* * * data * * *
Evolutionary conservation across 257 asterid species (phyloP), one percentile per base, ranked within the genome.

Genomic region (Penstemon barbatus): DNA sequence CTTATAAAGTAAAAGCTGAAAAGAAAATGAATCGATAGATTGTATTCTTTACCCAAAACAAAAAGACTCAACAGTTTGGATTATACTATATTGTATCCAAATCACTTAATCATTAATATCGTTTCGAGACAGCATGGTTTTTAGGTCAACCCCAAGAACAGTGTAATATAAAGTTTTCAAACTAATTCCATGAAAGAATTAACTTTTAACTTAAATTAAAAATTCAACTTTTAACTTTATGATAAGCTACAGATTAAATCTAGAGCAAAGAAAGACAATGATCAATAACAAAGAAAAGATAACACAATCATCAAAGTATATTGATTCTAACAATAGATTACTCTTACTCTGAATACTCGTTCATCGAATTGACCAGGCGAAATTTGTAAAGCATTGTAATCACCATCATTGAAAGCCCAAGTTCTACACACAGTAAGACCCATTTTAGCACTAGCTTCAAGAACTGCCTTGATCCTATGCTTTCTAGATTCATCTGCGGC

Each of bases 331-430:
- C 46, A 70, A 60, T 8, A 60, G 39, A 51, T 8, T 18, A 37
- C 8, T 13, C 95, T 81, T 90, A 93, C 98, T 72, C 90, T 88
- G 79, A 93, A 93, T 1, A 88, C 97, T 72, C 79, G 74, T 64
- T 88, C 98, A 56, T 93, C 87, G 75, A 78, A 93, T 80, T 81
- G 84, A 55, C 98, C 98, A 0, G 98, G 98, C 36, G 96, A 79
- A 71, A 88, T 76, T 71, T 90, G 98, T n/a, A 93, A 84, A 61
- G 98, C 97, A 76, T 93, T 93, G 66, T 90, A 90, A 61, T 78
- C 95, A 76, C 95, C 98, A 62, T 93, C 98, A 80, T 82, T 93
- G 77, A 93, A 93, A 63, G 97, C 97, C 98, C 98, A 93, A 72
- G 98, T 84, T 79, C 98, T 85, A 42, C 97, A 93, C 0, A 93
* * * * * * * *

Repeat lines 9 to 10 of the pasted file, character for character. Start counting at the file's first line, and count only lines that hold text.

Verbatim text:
- A 71, A 88, T 76, T 71, T 90, G 98, T n/a, A 93, A 84, A 61
- G 98, C 97, A 76, T 93, T 93, G 66, T 90, A 90, A 61, T 78